Duvar English - Reuters
Syria's foreign ministry said on May 26 that it would consider any Turkish military incursions into its territory as "war crimes and crimes against humanity."
Turkish President Recep Tayyip Erdoğan earlier this week said that Ankara would soon create safe zones 30 km beyond its southern borders to combat what he characterized as terrorist threats, in a likely reference to Kurdish armed groups in northern Syria.
Ankara has already conducted three operations into northern Syria since 2016, mainly targeting the U.S.-backed Syrian Kurdish YPG.
Damascus sees the operations as a violation of the country's sovereignty and territorial integrity.
On May 26, Syria's foreign ministry said it had sent a letter to the United Nations secretary-general and the Security Council, describing Turkey's actions as illegitimate.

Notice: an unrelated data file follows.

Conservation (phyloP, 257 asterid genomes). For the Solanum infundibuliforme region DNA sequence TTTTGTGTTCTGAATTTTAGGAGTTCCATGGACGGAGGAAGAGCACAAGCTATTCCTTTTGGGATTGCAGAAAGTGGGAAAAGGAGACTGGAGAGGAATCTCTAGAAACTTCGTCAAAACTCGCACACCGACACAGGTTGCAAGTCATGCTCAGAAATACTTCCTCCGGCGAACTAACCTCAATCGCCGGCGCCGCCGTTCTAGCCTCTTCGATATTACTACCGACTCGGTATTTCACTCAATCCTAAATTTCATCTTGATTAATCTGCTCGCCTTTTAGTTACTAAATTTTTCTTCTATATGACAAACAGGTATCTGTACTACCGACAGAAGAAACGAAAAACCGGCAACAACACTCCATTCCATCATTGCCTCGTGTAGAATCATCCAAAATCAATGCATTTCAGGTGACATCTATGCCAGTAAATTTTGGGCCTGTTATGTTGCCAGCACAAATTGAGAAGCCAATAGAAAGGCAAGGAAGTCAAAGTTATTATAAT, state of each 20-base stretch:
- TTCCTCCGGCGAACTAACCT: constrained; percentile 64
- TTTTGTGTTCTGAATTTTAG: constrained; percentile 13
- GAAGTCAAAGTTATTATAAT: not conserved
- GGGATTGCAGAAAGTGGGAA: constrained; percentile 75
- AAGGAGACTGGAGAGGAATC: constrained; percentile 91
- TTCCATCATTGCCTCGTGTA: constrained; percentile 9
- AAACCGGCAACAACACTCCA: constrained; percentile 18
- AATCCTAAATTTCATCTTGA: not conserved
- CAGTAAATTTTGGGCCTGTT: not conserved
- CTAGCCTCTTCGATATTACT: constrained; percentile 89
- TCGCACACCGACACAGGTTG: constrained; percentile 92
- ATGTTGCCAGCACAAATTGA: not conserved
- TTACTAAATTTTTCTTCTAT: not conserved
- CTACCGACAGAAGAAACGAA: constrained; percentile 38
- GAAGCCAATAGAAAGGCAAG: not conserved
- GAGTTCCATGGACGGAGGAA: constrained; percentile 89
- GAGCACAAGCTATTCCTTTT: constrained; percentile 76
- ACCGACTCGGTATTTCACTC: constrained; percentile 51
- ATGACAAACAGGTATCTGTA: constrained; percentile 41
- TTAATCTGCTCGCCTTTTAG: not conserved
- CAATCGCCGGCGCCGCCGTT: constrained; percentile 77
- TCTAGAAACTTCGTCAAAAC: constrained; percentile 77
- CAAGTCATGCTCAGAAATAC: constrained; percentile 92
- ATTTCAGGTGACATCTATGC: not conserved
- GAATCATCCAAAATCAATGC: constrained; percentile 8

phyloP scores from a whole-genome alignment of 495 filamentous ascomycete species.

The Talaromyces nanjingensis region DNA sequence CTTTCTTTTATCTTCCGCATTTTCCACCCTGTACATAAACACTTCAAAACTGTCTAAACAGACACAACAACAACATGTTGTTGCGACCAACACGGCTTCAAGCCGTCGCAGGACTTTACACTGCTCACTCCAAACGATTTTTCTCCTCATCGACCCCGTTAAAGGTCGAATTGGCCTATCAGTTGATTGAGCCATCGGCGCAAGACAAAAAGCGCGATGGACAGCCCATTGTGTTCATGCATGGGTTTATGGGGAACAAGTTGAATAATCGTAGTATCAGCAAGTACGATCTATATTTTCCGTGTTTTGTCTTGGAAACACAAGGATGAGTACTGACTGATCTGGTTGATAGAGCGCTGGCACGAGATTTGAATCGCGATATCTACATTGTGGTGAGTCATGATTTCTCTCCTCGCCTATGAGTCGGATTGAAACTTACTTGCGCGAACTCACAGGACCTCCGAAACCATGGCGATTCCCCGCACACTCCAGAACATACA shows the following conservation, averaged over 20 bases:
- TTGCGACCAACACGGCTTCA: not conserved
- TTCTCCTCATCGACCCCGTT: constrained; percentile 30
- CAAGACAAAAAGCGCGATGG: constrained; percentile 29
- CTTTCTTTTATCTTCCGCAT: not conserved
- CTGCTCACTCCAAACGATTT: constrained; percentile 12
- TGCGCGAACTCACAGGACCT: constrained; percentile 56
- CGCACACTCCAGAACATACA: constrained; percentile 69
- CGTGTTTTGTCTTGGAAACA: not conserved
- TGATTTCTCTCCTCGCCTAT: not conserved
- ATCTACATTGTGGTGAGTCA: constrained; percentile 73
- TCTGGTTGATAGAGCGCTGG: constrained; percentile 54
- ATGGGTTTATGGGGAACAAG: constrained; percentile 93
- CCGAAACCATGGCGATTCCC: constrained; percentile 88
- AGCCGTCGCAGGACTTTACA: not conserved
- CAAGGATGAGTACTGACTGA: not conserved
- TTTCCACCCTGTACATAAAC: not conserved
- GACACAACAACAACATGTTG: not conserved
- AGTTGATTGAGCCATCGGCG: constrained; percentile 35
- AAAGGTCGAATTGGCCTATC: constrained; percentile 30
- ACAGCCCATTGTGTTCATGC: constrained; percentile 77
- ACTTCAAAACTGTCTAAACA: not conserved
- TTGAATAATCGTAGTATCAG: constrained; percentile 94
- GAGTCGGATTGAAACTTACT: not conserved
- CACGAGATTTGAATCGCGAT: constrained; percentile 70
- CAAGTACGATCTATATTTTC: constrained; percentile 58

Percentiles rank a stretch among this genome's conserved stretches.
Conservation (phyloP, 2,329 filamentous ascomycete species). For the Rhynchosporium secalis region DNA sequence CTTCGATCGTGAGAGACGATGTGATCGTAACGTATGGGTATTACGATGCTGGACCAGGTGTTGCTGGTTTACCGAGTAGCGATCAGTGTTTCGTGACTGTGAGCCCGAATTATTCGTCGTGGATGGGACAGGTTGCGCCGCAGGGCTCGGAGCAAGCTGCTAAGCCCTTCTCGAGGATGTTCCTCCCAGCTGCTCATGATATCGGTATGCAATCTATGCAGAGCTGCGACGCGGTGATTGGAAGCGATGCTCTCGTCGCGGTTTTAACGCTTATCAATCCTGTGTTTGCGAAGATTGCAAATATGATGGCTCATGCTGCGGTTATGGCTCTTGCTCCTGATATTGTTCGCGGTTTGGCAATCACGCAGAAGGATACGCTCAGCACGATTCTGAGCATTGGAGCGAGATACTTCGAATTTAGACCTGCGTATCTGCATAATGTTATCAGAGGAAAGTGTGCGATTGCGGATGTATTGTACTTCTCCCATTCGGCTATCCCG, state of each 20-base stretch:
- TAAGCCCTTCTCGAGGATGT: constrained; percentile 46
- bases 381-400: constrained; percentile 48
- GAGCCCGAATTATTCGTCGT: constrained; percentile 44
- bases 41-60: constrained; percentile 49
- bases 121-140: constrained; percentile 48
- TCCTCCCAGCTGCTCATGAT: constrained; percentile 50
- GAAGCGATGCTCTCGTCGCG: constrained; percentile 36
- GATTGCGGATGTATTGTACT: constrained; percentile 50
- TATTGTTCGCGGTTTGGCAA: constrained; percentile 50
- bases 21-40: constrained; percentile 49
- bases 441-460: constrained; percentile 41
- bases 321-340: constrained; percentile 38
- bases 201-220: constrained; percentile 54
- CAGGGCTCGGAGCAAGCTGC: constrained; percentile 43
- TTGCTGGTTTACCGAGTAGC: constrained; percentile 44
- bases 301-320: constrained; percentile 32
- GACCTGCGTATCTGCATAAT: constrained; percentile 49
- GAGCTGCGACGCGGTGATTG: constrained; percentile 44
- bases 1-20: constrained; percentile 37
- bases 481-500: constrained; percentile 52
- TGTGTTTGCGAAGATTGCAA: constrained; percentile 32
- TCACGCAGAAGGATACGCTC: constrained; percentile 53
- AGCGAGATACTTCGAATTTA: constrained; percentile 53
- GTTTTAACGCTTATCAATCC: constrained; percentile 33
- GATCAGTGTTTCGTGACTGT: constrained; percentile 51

"They amount to what can be described as war crimes and crimes against humanity," it said in a statement carried by the state news agency.
US warns Turkey against new Syria offensive
Meanwhile, the United States separately warned Turkey against launching a new military operation in northern Syria, saying the uneasy NATO ally would be putting US troops at risk.
"We are deeply concerned about reports and discussions of potential increased military activity in northern Syria and, in particular, its impact on the civilian population," U.S. State Department spokesman Ned Price told reporters during a press briefing on May 24.
"We condemn any escalation. We support the maintenance of the current cease-fire lines," he said.